Being bilingual is a necessity for millions of people across the globe. While many United States citizens may never need to speak any language other than English, that’s not the case for people who reside in other parts of the world. Even some citizens of America’s neighbor to the north, Canada, may need to learn both French and English depending on where they live.
Fluency in more than one language can produce some surprising benefits. For example, a 2017 study published in the journal Proceedings of the National Academy of Sciences of the United States of America found that lifelong bilingualism may help to delay the onset of dementia by as much as five years. In addition, numerous studies, including one conducted by an economist at MIT, found that people fluent in more than one language can earn tens of thousands of dollars more than their monolingual peers over the course of their careers.
Perhaps in recognition of the benefits of bilingualism in an increasingly global world, foreign language programs are now part of the curriculum at many daycare facilities and preschools. That might come as a surprise to parents who did not begin studying foreign languages until junior high or even high school. But the U.S. Department of Health & Human Services notes that the following are some of the ways that being bilingual can benefit kids.
The DHHS notes that a nearly 20-year-old study from the National Clearinghouse for Bilingual Education found that bilingual students had an easier time understanding math concepts and solving word problems than their peers who were not bilingual. The DHHS also notes that researchers have uncovered numerous additional cognitive benefits to being bilingual as opposed to monolingual. These benefits include a greater ability to use logic, focus, remember, and make decisions.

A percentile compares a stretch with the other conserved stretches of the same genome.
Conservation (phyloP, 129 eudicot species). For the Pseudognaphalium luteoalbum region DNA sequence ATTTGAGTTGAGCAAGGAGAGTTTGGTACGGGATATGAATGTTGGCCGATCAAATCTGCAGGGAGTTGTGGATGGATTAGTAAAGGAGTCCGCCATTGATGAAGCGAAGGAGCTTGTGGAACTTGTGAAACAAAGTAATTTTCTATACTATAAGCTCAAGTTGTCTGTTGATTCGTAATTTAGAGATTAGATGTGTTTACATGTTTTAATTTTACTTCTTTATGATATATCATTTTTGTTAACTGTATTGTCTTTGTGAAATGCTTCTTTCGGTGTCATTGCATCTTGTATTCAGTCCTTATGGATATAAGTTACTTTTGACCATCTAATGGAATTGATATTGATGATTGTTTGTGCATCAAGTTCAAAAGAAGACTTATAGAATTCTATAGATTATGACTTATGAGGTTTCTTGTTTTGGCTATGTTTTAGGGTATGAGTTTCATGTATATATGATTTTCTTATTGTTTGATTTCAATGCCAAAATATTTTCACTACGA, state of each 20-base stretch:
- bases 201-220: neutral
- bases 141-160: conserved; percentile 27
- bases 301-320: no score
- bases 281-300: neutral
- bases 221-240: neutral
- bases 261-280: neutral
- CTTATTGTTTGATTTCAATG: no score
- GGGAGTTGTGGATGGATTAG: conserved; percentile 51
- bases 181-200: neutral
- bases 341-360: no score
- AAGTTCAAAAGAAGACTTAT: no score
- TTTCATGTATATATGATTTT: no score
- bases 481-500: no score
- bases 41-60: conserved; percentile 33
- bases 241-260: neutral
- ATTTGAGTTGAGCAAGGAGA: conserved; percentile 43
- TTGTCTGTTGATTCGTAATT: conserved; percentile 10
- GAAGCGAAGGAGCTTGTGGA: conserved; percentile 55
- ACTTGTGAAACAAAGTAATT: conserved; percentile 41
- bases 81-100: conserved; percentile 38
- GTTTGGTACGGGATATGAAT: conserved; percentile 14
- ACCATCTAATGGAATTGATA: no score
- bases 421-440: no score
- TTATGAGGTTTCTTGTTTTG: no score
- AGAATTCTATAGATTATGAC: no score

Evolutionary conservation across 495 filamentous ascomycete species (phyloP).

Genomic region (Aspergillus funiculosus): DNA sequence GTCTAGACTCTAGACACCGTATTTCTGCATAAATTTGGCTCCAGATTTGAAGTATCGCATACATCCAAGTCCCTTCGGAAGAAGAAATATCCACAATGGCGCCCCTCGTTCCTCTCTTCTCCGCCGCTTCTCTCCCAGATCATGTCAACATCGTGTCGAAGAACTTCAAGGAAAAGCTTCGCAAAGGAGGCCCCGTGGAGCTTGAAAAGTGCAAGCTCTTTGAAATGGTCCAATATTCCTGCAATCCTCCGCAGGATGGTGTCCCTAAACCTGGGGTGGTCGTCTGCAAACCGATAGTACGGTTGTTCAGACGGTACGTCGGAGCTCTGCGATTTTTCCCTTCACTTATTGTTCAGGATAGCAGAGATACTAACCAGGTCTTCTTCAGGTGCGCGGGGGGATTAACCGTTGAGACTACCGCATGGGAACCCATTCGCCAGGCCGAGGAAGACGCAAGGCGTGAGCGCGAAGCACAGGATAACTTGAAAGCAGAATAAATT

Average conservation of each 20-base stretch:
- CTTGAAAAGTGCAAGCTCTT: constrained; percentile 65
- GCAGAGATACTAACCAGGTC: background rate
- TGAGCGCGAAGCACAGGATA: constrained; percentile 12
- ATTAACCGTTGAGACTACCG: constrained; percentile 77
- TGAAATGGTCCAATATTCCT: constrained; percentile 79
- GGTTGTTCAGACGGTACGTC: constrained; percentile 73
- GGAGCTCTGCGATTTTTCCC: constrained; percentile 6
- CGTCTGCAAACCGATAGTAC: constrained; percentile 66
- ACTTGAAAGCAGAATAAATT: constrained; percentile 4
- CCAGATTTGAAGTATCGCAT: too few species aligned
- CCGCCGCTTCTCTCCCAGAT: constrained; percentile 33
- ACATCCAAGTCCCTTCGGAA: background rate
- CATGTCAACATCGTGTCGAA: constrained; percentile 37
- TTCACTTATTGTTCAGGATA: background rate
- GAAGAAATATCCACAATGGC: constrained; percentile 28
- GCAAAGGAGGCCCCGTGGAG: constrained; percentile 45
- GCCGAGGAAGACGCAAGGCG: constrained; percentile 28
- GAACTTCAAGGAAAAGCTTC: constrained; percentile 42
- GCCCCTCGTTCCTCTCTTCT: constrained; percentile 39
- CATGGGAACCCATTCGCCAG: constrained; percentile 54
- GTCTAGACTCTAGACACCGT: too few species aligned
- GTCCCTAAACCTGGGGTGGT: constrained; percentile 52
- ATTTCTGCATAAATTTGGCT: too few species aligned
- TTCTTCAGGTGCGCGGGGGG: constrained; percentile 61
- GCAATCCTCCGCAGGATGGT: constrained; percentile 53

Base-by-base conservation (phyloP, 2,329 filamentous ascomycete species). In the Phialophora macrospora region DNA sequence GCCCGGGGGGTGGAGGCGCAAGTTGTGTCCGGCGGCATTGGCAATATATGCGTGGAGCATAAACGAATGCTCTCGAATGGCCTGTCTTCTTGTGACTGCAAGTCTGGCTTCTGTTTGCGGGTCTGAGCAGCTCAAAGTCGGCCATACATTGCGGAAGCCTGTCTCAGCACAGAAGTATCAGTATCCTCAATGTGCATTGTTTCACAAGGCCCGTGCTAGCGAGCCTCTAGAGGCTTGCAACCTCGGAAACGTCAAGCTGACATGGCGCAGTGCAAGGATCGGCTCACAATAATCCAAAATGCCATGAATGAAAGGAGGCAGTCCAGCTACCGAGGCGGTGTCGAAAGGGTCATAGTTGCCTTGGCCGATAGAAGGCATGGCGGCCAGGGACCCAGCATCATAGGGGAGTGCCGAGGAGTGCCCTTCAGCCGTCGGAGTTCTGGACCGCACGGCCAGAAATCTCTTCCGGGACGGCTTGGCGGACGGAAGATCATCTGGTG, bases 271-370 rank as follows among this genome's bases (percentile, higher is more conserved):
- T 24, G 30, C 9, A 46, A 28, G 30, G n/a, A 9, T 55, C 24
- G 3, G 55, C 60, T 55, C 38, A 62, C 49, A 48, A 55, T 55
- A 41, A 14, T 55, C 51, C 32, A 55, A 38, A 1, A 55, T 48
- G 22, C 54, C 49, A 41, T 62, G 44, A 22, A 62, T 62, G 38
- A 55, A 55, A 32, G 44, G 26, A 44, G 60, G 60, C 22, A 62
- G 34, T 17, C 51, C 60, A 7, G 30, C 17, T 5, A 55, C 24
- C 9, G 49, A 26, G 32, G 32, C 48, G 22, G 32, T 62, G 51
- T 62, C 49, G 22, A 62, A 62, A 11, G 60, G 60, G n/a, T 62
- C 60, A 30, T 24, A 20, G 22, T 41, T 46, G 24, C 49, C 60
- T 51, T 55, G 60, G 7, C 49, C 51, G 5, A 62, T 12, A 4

Researchers with the National Academy of Science found that children who grow up in bilingual households exhibit better self-control than those who grow up in monolingual households. That’s an important benefit, as the DHHS notes that self-control is a key indicator of academic success. The DHHS adds that bilingual children benefit socially from being bilingual because they are capable of making new friends and building strong relationships using their second language as well as their first.
The ability to speak more than one language fluently can produce some surprising benefits that children can use to their advantage in school and throughout adulthood.